Tuesday, June 2, 2015

The garden with its little gate of green, Invites you to enter, and view mysteries unseen, Its vine laden bowers and overhanging trees, The air filled with sweetness, the hum of the bees, The flagged walks with Iris galore, Of most beautiful coloring, unknown before, Pink, white, purple, yellow, azure blue, Mixed and mingled of every hue, You come away wondering, can more beauty be seen Than in the garden with its little gate of green. ~ Winstead.

This post celebrates the bearded iris.  They are an incredible plant, a contradiction in every way.  Their blooms are like the finest silk, almost transparent and easily damaged.  The plant itself is cast iron.  It withstands abuse, can be dug and left unplanted  for weeks, even months.  It ignores bitter cold winters, hot dry summers, withstands drought and monsoon rains.  It tolerates neglect, crowding by other plants, weeds and grasses. Iris are often found at abandoned farm and home sites long after other plants have given up and died.   

A little iris history:  The iris is named for the mythological Greek goddess of the rainbow.  The oldest known painting of an iris dates back to 2100 B.C. Crete. The iris form inspired the French fleur de lys which was the symbol on the French flag until the revolution and is still the symbol on the Quebec flag.  Iris grow anywhere in North America.

Driving the rural roads of northern Illinois, I hardly ever find an old farmhouse that does not have a bed of this beloved plant in the dooryard.  Modern families also love the iris and find a place for a collection of plants somewhere in their yards.  

Apparently the bearded iris hybridize easily and now can be found in the most exquisite combinations of colors.  

 Here are some a lot of photos of iris belonging to me, my relatives, friends and neighbors:


Anonymous said...

Love the iris selection you and friends have. I have many varieties too and it almost can become an obsession. I have to keep from adding more. I did not know about the Quebec flag. I have been there too!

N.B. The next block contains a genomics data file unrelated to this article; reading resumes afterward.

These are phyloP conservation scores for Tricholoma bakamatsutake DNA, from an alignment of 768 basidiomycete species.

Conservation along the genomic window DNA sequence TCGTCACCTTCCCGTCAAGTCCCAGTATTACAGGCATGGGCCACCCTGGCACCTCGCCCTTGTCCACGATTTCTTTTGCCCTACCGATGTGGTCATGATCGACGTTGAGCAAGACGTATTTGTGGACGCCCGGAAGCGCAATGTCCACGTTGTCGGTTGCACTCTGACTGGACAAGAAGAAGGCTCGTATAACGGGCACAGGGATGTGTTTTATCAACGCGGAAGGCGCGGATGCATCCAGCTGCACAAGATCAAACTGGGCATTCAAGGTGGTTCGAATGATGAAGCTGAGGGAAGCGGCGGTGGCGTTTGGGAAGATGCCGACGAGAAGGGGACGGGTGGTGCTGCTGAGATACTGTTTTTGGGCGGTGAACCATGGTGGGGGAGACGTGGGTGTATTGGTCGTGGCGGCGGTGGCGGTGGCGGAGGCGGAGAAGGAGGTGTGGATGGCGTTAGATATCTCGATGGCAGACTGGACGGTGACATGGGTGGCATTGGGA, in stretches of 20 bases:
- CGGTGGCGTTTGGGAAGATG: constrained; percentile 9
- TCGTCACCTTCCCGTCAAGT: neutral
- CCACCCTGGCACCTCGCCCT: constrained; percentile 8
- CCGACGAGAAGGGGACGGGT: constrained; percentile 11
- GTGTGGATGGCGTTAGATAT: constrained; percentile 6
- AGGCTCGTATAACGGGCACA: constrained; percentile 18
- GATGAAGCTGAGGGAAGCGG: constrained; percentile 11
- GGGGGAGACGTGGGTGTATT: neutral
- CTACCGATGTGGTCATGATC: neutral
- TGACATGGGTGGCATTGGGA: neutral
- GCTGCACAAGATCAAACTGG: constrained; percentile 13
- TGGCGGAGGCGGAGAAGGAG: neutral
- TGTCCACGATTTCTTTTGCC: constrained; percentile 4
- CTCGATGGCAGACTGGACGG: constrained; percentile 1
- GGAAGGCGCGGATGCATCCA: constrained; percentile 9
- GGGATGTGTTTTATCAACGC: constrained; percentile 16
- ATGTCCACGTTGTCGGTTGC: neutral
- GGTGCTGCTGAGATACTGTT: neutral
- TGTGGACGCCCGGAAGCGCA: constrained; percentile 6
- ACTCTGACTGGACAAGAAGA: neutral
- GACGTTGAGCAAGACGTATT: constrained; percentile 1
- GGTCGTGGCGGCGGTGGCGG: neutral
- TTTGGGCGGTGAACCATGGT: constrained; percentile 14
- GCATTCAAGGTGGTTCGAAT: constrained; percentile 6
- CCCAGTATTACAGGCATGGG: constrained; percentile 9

BeadedTail said...

So many pretty iris! My grandma always had purple iris and it always reminds me of her. We don't have any in our yard but I'll be adding some soon!

RURAL said...

They are all gorgeous...and yes, work horses of the garden that's for sure.

The library where I used to live, has a iris collector on staff, he had so many beautiful ones that I used to spend hours taking photos.

I need more in my garden...they are a joy to behold.


Lowcarb team member said...

I like all your photo's and especially enjoyed reading about the 'iris history' ... thank you for including this in with your post.

All the best Jan

troutbirder said...

Wonderful collection, Marnie. I love this flower for all the reasons you listed. Though I don't have nearly as many varieties the ones I do have carry treasured memories of family and friends who gave them to me years ago now...:)

Garden Fancy said...

Wow, irises really do come in every color of the rainbow and every combination thereof! I love all the multi-colored ones you have pictures of -- they look so exotic. It's hard to believe that such a beautiful thing is so easy to grow. Although I've decided I don't like irises that need to be staked... :-{ And their ease of increasing, which means you get more bang for your buck, also means that they must be dug up and divided every 4 years or so. They're still so glorious that they are worth the dividing (and allows us to share the beauty with other gardeners). Thanks for the lovely photos! -Beth

Rambling Woods said...

These are just beautiful... I love all the colors .... And the history lesson... Michelle

Lowcarb team member said...

Hope you've had a good week ... just love all the iris pictures.

Happy Weekend

All the best Jan